"(D) forcing or requiring any employer to assign particular work to employees in a particular labor organization or in a particular trade, craft, or class rather than to employees in another labor organization or in another trade, craft, or *563 class, unless such employer is failing to conform to an order or certification of the Board determining the bargaining representative for employees performing such work * * *."

In the instant case, it seems clear that the activities of which plaintiff complains are, at the very least, arguably unfair labor practices, for the complaint alleges that defendant has placed pickets at the premises of plaintiff and has "wilfully, maliciously, and unlawfully blocked entrances" by "lying down in the road way and in the path of trucks and vehicles attempting to make normal deliveries." (Complaint, ¶ fifteen); that defendant "has interfered with and prevented the entry and departure of persons who desired to visit the premises of plaintiff for the purpose of doing business with plaintiff." (Complaint, ¶ sixteen); that defendant's acts "are part of a scheme to force or require plaintiff to resume its own trucking operations and to reemploy the truckdrivers and helpers formerly represented by defendant Union." (Complaint, ¶ eighteen.)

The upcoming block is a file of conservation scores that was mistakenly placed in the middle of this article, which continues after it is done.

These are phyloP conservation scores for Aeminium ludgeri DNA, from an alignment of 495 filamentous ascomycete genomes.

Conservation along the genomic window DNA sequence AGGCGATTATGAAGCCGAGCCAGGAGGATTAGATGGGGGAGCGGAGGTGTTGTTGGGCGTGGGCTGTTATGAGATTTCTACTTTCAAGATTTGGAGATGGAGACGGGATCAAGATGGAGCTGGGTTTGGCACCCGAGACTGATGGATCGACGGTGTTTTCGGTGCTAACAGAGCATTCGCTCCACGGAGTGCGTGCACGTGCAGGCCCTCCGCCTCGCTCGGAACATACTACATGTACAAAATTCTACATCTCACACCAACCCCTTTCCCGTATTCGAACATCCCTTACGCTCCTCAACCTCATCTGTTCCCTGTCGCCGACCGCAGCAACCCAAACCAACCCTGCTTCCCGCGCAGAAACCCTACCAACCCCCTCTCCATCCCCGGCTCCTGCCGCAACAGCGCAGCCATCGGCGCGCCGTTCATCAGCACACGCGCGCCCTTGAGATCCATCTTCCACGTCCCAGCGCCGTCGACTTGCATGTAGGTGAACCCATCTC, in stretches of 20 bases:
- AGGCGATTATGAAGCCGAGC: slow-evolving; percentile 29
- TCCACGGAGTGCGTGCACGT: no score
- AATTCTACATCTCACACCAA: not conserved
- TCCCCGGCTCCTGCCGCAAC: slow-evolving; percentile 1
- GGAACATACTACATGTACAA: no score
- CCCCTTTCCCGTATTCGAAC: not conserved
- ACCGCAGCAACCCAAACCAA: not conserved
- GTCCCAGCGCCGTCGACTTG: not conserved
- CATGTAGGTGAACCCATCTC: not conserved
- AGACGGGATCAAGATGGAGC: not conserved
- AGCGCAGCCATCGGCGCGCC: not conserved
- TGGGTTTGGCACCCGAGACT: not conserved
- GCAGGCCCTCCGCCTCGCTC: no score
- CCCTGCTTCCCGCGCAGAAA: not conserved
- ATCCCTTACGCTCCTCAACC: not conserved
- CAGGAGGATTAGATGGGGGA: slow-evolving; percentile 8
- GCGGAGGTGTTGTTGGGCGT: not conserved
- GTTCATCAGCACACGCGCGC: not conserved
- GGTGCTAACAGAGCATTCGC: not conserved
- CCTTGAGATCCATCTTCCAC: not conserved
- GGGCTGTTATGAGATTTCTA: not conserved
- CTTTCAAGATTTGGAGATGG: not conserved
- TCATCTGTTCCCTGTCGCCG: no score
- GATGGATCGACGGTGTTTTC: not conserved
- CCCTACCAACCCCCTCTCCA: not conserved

The intent of plaintiff to seek relief based upon state law is irrelevant. If it has asserted a federal claim, this Court has jurisdiction of it regardless of plaintiff's realization thereof when the complaint was drawn. Fay v. American Cystoscope Makers, Inc., 98 F. Supp. 278, 281 (S.D.N.Y. 1951).

In its prayer, plaintiff clearly indicates it is seeking relief from an 8(b) (4) (ii) violation:

"1. That defendants * * * be, jointly and severally, enjoined, restrained and prohibited from: